Chemotherapy: Using special medicines to shrink or kill the cancer cells. The drugs can be pills you take or medicines given in your veins, or sometimes both. “Chemotherapy uses anti-cancer drugs that may be given intravenously (injected into your vein) or by mouth. The drugs travel through the bloodstream to reach cancer cells in most parts of the body. Occasionally, chemo may be given directly into the spinal fluid which surrounds the brain and spinal cord. Not all women with breast cancer will need chemo, but there are several situations in which chemo may be recommended,” explains the American Cancer Society (ACS).

Hormone therapy: Blocks cancer cells from getting the hormones they need to grow. Some types of breast cancer are affected by hormones, like estrogen and progesterone. The breast cancer cells have receptors (proteins) that attach to estrogen and progesterone, which helps them grow. Treatments that stop these hormones from attaching to these receptors are called hormone or endocrine therapy. Hormone therapy can reach cancer cells almost anywhere in the body and not just in the breast. It is recommended for women with tumors that are hormone receptor-positive. It does not help women whose tumors do not have hormone receptors.

Targeted therapy: Uses drugs or other substances to identify and attack specific types of cancer cells with less harm to normal cells. These drugs enter the bloodstream and reach almost all areas of the body, which makes them useful against cancers that have spread to distant parts of the body. Targeted drugs sometimes work even when chemo drugs do not.

Immunotherapy: It is the use of medicines to stimulate a person’s own immune system to recognize and destroy cancer cells more effectively. Immunotherapy can be used to treat some types of breast cancer.

Most women with breast cancer will have some type of surgery to remove the tumor (Getty Images)

Who treats breast cancer?

Based on the treatment options, a person may have different doctors from different specialties who will work together to treat breast cancer. These doctors could include:
Breast surgeon or surgical oncologist: A doctor who uses surgery to treat breast cancer.
Radiation oncologist: A doctor who uses radiation to treat cancer.
Medical oncologist: A doctor who uses chemotherapy and other medicines to treat cancer.
Plastic surgeon: A doctor who specializes in reconstructing or repairing parts of the body.

Clinical trials

Clinical trials use new treatment options to see if they are safe and effective. If you have cancer, you may want to take part. While they are also the best way for doctors to learn better methods to treat cancer, they are not right for everyone, say experts. If you would like to learn more about clinical trials that might be right for you, you can start by asking your doctor if your clinic or hospital conducts clinical trials.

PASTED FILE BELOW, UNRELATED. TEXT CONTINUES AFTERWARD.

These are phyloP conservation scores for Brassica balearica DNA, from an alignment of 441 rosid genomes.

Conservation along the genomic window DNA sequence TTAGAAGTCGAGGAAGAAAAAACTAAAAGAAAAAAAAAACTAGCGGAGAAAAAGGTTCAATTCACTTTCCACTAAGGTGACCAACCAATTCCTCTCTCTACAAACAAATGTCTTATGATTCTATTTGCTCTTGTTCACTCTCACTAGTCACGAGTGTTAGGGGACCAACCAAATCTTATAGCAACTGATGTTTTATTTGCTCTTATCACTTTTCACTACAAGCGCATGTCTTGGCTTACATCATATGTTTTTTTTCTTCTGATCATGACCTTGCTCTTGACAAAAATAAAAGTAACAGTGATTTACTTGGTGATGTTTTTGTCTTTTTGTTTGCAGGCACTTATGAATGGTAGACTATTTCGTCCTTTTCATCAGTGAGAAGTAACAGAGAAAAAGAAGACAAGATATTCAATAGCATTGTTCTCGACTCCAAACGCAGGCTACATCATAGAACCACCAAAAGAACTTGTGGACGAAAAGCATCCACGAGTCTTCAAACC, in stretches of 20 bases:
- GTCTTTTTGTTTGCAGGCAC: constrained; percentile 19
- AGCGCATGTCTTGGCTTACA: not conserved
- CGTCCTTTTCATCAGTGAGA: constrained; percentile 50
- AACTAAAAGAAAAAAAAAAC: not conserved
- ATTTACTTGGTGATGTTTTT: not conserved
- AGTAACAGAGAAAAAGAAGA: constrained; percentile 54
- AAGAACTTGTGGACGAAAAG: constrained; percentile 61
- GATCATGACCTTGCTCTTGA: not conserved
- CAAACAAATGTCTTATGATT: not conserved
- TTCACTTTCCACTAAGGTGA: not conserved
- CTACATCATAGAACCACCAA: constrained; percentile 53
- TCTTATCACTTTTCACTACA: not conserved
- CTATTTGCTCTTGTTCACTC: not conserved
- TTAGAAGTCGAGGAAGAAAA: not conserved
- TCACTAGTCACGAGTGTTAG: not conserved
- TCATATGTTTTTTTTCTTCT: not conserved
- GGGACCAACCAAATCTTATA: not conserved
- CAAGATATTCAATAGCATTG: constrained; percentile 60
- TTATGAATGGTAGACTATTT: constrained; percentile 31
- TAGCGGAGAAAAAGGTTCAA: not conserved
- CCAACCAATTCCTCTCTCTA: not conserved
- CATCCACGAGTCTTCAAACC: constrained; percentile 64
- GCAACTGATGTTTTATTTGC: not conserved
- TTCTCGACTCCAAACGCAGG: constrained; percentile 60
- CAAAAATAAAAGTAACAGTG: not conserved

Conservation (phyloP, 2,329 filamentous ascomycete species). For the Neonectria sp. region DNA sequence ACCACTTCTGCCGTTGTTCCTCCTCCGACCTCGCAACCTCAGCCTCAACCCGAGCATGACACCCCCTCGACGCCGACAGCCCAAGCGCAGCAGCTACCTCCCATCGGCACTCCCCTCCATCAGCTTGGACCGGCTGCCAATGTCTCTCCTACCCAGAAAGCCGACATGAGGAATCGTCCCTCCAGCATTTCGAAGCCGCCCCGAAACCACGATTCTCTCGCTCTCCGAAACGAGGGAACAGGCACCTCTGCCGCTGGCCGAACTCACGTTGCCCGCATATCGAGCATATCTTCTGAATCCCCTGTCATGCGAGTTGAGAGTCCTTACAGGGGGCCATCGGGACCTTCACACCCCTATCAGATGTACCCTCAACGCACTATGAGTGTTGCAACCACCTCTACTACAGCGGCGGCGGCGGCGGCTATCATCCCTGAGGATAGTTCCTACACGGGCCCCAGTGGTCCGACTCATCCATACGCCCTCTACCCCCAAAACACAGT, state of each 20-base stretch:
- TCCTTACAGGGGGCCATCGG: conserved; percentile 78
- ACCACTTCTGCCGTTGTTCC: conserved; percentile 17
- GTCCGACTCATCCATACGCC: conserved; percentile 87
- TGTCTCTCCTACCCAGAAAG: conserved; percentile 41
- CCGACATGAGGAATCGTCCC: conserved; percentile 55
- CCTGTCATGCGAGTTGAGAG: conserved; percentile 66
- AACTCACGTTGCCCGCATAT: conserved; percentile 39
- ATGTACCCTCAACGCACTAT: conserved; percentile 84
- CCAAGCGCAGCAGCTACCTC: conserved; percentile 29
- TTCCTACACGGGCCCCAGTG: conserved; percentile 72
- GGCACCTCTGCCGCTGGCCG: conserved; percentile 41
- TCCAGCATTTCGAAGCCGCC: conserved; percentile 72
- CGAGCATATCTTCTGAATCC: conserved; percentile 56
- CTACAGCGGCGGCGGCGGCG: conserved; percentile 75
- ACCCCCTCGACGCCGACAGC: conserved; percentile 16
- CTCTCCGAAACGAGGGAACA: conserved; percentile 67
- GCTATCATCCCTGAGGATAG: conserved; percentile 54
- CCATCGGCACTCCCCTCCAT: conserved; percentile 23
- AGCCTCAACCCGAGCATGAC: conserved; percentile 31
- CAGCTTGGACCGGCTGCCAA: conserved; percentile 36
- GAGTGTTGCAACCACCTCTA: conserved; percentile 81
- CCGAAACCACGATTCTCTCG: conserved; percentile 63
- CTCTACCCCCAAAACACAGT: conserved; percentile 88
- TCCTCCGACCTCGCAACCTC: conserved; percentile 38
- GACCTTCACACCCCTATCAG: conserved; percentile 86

You can also refer to the following sites for more information:
- NIH clinical research trials and you (National Institutes of Health)
- Learn about clinical trials (National Cancer Institute)
- Search for clinical trials (National Cancer Institute)
- ClinicalTrials.gov (National Institutes of Health)
- American Cancer Society

Complementary and alternative methods

They are medicines and health practices that are not standard cancer treatments. In other words, they are not usually used by doctors to treat cancer. Complementary methods refer to treatments used in addition to standard treatments, and alternative medicine is used instead of standard treatments. They may include yoga, meditation, supplements like vitamins, herbs, special diets, and acupuncture or massage, among others. However, many kinds of complementary and alternative medicine have not been tested scientifically and may not be safe. Hence, health experts advise talking to the doctor about the risks and benefits before starting any kind of complementary or alternative medicine. “Although some of these methods might be helpful in relieving symptoms or helping you feel better, many have not been proven to work. Some might even be harmful,” cautions the ACS. For more details, you can also visit the ACS and National Cancer Institute websites.

Disclaimer : This article is for informational purposes only and is not a substitute for professional medical advice, diagnosis, or treatment. Always seek the advice of your physician or other qualified health provider with any questions you may have regarding a medical condition.